Aside from ransomware, data destroying malware is a pervasive threat. Criminals are moving away from a smash and grab of your data and now have a secondary intent, for instance, understanding which businesses have cyber insurance and the level of their insurance.
Peter: We don’t encourage clients to publicly reveal they have cyber cover. Our approach as an insurer is to assist clients to have the most secure environment they possibly can. We also provide a 24/7 incident response service, so should a breach occur, a business can immediately get in touch with one of our specialists. Threat actors are becoming a lot smarter about what they target and use different ways to get information and on-sell those credentials to other threat actors to execute ransomware. Data protection is a growing concern.
Zoe: All businesses are a target and attacks and exploits happen all the time. In the news, it’s often suggested these things are really quick, similar to a mugging. But they can take months or years to coagulate and become apparent. So businesses have to be focusing on strategy and their tech options, including the applications, cloud and data sovereignty providers, insurance and training.
Boards could be tempted to throw a lot of money at this. But they need to do the thinking to understand what they need. That comes down to the crown jewels. Figure out the critical assets and services you need to run your business and the main threats and risks. If you do that, you can provide proper protections. We’re in an environment in which it’s a matter of time before you are the subject of an attack and it’s a matter of resilience and prevention.
Listed@ASX: So what’s changing in the threat environment?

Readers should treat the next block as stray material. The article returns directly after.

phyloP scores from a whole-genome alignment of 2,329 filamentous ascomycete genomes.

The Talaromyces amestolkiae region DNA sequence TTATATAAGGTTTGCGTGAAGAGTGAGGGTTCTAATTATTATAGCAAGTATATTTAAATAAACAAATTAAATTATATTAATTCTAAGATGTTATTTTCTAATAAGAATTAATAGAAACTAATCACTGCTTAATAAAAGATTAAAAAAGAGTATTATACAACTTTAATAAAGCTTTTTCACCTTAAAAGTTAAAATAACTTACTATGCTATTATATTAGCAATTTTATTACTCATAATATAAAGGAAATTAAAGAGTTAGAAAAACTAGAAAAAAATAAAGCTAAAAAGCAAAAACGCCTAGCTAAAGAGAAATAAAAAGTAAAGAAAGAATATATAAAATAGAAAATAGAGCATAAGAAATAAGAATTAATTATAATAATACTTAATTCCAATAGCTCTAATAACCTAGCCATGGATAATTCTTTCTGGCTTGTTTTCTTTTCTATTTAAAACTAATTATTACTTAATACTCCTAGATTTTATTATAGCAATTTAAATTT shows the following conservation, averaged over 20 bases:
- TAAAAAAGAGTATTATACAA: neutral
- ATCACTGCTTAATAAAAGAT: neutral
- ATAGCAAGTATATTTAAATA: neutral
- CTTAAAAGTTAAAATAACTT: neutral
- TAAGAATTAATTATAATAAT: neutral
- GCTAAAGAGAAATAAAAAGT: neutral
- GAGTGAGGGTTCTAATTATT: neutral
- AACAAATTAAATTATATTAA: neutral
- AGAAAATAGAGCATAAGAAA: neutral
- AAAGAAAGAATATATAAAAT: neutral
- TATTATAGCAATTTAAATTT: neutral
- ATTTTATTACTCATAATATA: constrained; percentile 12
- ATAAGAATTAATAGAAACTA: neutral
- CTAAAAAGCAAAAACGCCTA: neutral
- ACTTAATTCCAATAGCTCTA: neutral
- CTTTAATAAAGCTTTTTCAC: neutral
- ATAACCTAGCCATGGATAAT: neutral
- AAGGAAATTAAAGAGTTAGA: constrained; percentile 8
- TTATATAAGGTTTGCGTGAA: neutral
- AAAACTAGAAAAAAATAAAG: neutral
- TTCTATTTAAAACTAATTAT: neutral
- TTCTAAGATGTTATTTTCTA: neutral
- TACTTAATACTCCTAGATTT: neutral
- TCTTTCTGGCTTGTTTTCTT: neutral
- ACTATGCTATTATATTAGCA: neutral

Listed@ASX: What should listed businesses be doing to prioritise cyber security?
Peter: Directors need to proactively develop a cybersecurity strategy. All directors have a duty of care, so ignoring cybersecurity would be at their peril. Legislation now places higher responsibilities on directors across a broader range of industries and they must appreciate that.
Phil Dawson: Over the last 18 months, there has been a step change in boards’ understanding of cyber. They are increasingly aware of how important it is to have access to specialists on the board, whether that’s non-executive directors or advisers. But, while top-down strategy is one aspect, there’s also a cultural, bottomup perspective and a requirement for training and testing. There are lots of tools that can remind staff about not clicking on phishing or smishing links, which is a cyberattack delivered through SMS. But preventing penetration and compromise starts with cultural awareness.
Listed@ASX: How can boards be confident the cultural box has been ticked?
Zoe: That’s really hard, but it goes back to your assets and data. A cybersecurity incident may feel like an IT problem, but because of the way it affects people, it’s usually a human problem. So, you will need to involve your legal department and your media team and potentially restrategise. Boards need to approach this from an all-in perspective. A curveball is the huge skills shortage in cyber. The government has recently announced support in this area, but the skills shortage is not just a government problem. It’s an everyone problem.